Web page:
“Greed kills,” warns the United Food and Commercial Workers Local 1776 in a new TV commercial attacking efforts to reform Pennsylvania’s regulations on alcohol sales. Governor Tom Corbett, as Katherine Connell noted recently, is taking another stab at reforming the Keystone State’s Soviet-style liquor distribution system, which includes state ownership of stores, arcane prohibitions against mixing the grain and the grape, and other famously Draconian restrictions. Pennsylvania has made attempts to drain this swamp in the past, with alcohol “kiosks” and other innovations; but then as now, state apparatchiks and unionized liquor store employees have united in a modern baptist/bootlegger-style coalition to defeat reform plans.
The “Greed Kills” spot boldly defies contemporary production value by mounting a “Babs’ Uvula” -style PSA in which two women recite talking points, but with worse acting — though to be fair to the thesps, Barbara Stanwyck herself would have had a hard time breathing life into dialogue like, “And I heard wine and spirits stores generate hundreds of millions in profit and taxes. It saves us money!”
Those hefty profits are of course what the union is actually trying to protect, but “Greed Kills” makes a pitch that keeping the liquor monopoly prevents a slaughter of the innocents. “I read the same kind of law in North Carolina is killing one child every week,” says one woman. “It only takes a little bit of greed to kill a child.”
The only fit response to this dumb ad is a stiff drink, but it should be noted that the union’s safety claims are as phony as a bottle of O’Doul’s. By its own logic, Local 1776 is doing a really lousy job of keeping Pennsylvania children safe. Compared with the six states that border it, Pennsylvania’s rate of alcohol-impaired driving fatalities — 3.2 per 100,000 population — is much worse than New York’s, New Jersey’s and Maryland’s, and just a hair better than Delaware’s and Ohio’s. The only neighboring state that does substantially worse in drunk driving deaths than Pennsylvania is the moonshine-and-meth paradise of West Virginia.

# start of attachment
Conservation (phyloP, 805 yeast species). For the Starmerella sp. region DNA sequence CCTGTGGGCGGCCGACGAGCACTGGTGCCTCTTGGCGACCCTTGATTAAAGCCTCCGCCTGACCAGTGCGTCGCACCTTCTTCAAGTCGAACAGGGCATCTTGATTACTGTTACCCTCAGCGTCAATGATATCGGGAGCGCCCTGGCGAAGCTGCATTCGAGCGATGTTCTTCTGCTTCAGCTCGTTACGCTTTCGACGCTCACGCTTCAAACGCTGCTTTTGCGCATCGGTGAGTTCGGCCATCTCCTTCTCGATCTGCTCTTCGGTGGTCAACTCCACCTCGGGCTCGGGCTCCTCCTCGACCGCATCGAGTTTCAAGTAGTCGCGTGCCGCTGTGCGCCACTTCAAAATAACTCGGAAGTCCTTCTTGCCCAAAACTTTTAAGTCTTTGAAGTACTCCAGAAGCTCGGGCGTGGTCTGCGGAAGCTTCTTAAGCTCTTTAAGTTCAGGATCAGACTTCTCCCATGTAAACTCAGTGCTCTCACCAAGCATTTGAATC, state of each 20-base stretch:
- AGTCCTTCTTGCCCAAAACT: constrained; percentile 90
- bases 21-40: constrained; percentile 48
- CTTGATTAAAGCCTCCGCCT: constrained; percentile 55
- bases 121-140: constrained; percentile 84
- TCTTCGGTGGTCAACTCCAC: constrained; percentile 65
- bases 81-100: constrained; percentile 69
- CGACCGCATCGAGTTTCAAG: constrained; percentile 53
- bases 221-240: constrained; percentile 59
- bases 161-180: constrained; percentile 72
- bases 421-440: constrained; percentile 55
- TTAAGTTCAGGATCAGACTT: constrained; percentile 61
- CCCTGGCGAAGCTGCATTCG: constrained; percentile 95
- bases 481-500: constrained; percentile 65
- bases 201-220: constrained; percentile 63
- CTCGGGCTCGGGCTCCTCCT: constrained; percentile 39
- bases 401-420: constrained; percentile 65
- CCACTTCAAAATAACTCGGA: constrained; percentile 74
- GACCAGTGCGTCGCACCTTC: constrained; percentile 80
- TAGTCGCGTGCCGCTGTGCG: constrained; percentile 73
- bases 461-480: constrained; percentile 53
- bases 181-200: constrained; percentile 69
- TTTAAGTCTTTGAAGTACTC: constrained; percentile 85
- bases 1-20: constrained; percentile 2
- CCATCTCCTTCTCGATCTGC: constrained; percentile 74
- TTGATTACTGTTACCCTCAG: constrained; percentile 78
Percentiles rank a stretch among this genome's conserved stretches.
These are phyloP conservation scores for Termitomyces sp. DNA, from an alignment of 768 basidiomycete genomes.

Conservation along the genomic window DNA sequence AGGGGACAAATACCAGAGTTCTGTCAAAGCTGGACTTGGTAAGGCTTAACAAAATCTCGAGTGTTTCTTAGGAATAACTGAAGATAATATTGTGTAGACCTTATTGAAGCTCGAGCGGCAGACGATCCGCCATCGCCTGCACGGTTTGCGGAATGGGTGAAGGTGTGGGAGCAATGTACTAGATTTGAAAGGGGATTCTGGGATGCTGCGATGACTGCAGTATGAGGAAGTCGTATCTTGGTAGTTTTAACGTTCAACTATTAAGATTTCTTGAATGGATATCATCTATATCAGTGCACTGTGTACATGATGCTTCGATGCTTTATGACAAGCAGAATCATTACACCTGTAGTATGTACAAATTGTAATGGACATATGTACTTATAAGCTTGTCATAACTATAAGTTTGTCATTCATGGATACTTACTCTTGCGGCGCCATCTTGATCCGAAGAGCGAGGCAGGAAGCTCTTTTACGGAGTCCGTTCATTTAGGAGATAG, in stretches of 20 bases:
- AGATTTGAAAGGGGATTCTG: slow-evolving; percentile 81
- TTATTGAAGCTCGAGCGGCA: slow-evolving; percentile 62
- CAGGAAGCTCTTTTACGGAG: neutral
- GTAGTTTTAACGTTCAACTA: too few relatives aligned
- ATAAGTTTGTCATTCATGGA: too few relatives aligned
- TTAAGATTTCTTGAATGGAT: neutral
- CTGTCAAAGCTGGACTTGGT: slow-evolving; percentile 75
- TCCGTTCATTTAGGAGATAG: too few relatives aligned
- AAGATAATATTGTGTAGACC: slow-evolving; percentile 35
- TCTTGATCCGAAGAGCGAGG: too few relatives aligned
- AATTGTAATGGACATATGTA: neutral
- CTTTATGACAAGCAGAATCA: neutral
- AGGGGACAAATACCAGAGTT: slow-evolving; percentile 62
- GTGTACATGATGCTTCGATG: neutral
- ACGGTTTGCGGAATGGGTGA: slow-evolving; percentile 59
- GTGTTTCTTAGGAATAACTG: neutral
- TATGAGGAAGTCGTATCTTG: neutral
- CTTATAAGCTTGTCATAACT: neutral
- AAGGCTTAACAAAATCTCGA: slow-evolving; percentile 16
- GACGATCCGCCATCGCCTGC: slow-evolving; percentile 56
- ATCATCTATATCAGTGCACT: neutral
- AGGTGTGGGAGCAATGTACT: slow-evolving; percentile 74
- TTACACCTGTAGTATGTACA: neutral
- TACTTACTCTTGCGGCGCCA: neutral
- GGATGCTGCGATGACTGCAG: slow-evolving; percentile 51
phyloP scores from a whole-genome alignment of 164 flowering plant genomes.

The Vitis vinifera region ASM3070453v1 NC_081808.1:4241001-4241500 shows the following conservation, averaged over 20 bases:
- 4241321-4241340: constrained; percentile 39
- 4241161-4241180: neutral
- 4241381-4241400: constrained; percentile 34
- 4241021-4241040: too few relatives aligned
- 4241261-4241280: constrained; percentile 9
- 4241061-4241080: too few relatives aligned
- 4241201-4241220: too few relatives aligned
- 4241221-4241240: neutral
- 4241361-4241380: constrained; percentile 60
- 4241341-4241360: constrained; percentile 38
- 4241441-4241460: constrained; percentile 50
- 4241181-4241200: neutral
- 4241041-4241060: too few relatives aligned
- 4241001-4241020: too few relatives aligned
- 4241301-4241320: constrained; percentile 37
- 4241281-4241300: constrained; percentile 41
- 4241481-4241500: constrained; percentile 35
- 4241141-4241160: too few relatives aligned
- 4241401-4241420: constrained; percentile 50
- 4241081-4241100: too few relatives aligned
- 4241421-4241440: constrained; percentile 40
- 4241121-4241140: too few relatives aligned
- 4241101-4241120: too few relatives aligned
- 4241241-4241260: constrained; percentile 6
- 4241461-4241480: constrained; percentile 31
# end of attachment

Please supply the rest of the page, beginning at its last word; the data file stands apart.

As to the specific claim (taken hilariously out of context from a public radio story) that North Carolina’s liquor laws murder a child a week, you could say the exact same thing about Pennsylvania. According to 2012 statistics maintained by the Foundation for Advancing Alcohol Responsibility (a national alcohol safety group composed of licensed distillers), the Tarheel State’s rate of underage drinking deaths is 1.7 per 100,000, or 45 minors killed per year (presumably this is close enough for the “one child every week” claim). Pennsylvania’s is 1.3 per 100,000, or 44 minors killed per year.
Pennsylvania’s alcohol laws are far more restrictive than the ones in all of these states, but to a great extent the differences are as meaningless as the “tastes” of different vodkas. The entire East Coast is a primitive land whose mindless liquor laws induce justifiable loathing, disgust and contempt from visiting West Coast residents. In California you can buy beer, wine and spirits right off the shelf in every supermarket and grocery store; and even in the most expensive cities booze prices tend to be lower than anywhere in the east. The Golden State is also the land of King Car, which according to Local 1776’s logic should make the state a practical free-fire zone of drunk driving fatalities. So how does the most populous state stack up? At 2.1 deaths per 100,000 and 0.9 underage deaths per 100,000, California is substantially safer than Pennsylvania for both kids and grownups.
Pennsylvania’s liquor laws are a well known national joke and should have been thrown out decades ago. History indicates they won’t be, but Local 1776’s reasons for maintaining the status quo are the mental equivalent of drinking Sterno. The buzz is no good, and it will give you violent stomach pains and vomiting.